IBM sales decline for 6th straight quarter

Bloomberg NewsOctober 16, 2013 

IBMTRAINING02-NE-061113-CCS

IBM consultant Susan Thomas, left, with IBM Global Business Services stands nearby as Raleigh Police Lieutenants R.A. McCleod, 2nd from left, J.C. Walenske, center, R.G. Strickland, 2nd from right, and Donna Bean collaborate on an exercise as they get leadership training at IBM's RTP facility on June 11, 2013.

CHRIS SEWARD — cseward@newsobserver.com Buy Photo

— International Business Machines, the largest technology consulting company, reported its sixth straight quarter of sales declines amid sluggish demand for computer hardware.

Revenue fell to $23.7 billion in the quarter, the Armonk, N.Y.-based company said Wednesday in a statement. Analysts had estimated $24.7 billion on average, according to data compiled by Bloomberg.

IBM, which employs thousands of people in the Triangle, has been shifting its focus to the software business as demand for hardware products, including computer servers, continues to decline. Even the company’s traditional growth markets – developing economies overseas, including China – didn’t help prop up sales last quarter. IBM posted the first revenue decline in those markets in its history.

“Unless IBM begins to rebound in these regions meaningfully, we believe that it will be difficult for IBM to see any upside to its operating results given the pressure on revenue and profitability,” Ben Reitzes, an analyst with Barclays Plc, said in a report last week. With headwinds in the hardware business, “the company may need a major overhaul of its strategy to really muster any growth in the hardware division long term.”

To make up for the slowdown, the company is looking to cloud computing – the delivery of software and services online – and it divulged revenue from that market for the first time. IBM generated more than $1 billion in revenue from cloud products and services in the quarter. The disclosure follows an investigation by the Securities and Exchange Commission into the finances surrounding the company’s cloud business.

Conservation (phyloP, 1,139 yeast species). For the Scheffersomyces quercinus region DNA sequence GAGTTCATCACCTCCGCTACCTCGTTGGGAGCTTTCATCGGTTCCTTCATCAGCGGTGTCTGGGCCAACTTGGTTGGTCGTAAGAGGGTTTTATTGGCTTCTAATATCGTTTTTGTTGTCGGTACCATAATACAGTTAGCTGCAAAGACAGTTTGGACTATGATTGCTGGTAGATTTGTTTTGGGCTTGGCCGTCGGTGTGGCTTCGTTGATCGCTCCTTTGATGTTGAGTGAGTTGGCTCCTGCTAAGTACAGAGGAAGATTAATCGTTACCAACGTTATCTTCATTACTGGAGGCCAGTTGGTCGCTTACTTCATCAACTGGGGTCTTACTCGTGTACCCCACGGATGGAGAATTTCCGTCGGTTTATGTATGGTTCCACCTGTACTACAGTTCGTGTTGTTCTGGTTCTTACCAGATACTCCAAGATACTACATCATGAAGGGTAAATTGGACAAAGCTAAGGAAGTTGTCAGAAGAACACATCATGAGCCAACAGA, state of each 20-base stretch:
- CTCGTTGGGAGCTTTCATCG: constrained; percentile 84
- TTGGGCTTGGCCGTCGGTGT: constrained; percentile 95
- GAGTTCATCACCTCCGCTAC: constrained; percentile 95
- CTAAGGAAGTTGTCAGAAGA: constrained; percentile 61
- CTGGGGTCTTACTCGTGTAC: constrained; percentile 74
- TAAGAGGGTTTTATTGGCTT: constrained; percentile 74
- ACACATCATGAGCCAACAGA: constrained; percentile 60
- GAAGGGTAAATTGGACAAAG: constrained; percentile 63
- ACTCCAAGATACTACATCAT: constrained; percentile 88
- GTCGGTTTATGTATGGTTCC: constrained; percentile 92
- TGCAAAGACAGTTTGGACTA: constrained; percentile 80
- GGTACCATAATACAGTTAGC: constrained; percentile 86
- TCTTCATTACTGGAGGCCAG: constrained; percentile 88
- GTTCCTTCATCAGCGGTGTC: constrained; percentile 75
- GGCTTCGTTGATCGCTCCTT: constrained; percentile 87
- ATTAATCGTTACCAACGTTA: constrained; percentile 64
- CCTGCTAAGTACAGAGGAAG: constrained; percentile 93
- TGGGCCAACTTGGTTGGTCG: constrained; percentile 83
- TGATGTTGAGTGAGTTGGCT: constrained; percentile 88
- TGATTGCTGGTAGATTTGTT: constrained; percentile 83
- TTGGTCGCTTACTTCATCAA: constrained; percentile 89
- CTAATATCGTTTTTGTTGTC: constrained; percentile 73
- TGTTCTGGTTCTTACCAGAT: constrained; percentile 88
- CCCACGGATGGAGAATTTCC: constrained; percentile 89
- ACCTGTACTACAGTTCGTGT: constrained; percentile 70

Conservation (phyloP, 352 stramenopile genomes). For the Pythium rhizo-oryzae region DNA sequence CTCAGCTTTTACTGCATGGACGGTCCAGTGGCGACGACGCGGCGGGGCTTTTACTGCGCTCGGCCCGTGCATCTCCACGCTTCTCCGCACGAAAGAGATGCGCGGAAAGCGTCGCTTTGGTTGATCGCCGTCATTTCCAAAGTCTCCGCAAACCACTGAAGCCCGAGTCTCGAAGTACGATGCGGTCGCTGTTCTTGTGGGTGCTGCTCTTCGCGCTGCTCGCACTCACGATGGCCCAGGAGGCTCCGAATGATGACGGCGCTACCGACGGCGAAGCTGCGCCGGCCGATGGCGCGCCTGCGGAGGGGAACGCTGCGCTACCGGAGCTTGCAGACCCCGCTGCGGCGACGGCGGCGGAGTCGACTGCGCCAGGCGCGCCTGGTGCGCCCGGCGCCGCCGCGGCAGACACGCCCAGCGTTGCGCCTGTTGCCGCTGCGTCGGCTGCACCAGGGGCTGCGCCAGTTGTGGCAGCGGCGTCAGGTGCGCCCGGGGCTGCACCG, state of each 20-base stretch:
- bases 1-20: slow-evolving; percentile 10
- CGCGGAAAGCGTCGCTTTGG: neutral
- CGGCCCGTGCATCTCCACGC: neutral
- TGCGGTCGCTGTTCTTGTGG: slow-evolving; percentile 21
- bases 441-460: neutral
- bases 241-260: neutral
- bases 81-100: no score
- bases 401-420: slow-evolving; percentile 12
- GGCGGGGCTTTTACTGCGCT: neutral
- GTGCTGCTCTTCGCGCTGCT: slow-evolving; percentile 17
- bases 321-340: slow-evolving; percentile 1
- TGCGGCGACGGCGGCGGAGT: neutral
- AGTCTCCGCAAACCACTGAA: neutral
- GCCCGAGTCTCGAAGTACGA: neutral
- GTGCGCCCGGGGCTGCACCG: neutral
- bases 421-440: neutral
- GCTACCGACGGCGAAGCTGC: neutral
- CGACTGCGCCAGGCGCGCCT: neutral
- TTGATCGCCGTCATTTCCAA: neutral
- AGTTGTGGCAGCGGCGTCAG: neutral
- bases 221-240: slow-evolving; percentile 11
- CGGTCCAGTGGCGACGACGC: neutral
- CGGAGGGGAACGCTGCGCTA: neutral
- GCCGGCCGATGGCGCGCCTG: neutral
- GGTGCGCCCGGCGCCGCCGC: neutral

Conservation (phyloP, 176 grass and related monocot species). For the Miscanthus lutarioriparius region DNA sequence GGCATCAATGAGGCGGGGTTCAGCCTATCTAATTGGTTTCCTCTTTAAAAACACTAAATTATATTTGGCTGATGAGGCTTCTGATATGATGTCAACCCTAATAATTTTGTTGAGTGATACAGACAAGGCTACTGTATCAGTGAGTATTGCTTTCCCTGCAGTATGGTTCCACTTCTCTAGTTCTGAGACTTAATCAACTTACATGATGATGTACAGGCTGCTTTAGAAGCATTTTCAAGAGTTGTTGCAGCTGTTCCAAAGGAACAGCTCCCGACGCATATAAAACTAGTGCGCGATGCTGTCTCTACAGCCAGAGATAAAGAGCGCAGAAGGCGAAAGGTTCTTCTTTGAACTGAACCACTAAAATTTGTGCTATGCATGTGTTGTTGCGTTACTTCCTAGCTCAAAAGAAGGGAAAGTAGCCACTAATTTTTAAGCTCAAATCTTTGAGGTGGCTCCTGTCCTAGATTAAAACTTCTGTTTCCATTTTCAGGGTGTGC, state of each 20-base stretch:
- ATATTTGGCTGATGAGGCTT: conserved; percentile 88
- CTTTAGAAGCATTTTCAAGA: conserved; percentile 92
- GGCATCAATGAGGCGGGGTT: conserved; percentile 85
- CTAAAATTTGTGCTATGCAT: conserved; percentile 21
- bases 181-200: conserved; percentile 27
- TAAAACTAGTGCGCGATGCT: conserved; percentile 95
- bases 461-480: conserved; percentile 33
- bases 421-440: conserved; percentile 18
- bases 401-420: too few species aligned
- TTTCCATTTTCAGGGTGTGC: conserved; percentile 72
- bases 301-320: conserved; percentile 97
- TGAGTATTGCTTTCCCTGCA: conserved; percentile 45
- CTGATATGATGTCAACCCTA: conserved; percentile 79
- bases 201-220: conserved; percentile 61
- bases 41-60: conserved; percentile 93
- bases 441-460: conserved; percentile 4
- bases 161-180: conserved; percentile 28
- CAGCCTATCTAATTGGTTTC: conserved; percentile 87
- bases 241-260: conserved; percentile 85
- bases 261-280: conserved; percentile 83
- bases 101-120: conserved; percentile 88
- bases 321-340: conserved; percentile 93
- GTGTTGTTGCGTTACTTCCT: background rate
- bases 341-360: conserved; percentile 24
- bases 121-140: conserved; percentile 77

IBM shares gained 1.1 percent to $186.73 at the close in New York. The stock has declined 2.5 percent this year.

Net income rose 5.7 percent to $4 billion, or $3.68 a share, from $3.8 billion, or $3.33, a year earlier. Excluding some items, earnings were $3.99 a share in the period, topping the $3.96 predicted by analysts.

IBM is working to rid itself of commodity products, shifting instead toward software-focused businesses that generate higher profit margins. The company on Wednesday reiterated its goal of reaching $20 a share in earnings by 2015, up from $15.25 last year.

IBM agreed to sell off its customer-service unit to Synnex for $505 million in September. It’s also spending more than $800 million to buy Trusteer, a software security company, people familiar with the deal said in August.

In July, IBM acquired SoftLayer Technologies, a cloud-computing storage provider that will help it compete with Amazon.com Inc.

IBM’s hardware business continued to drag the company down, with revenue declining 17 percent in the third quarter. Chief Executive Officer Ginni Rometty shook up the management of the division in April, replacing Rod Adkins with Tom Rosamilia, who had been overseeing corporate strategy.

“We are taking action to improve execution in our growth markets unit and in the elements of our hardware businesses that are under-performing,” Rometty said in Wednesday’s statement.

In the second quarter, IBM spent $1 billion to restructure its workforce, cutting more than 3,300 jobs in the U.S. and Canada alone, according to AllianceIBM, an employee group. Chief Financial Officer Mark Loughridge said earlier this year that divestitures will make up for that expense.

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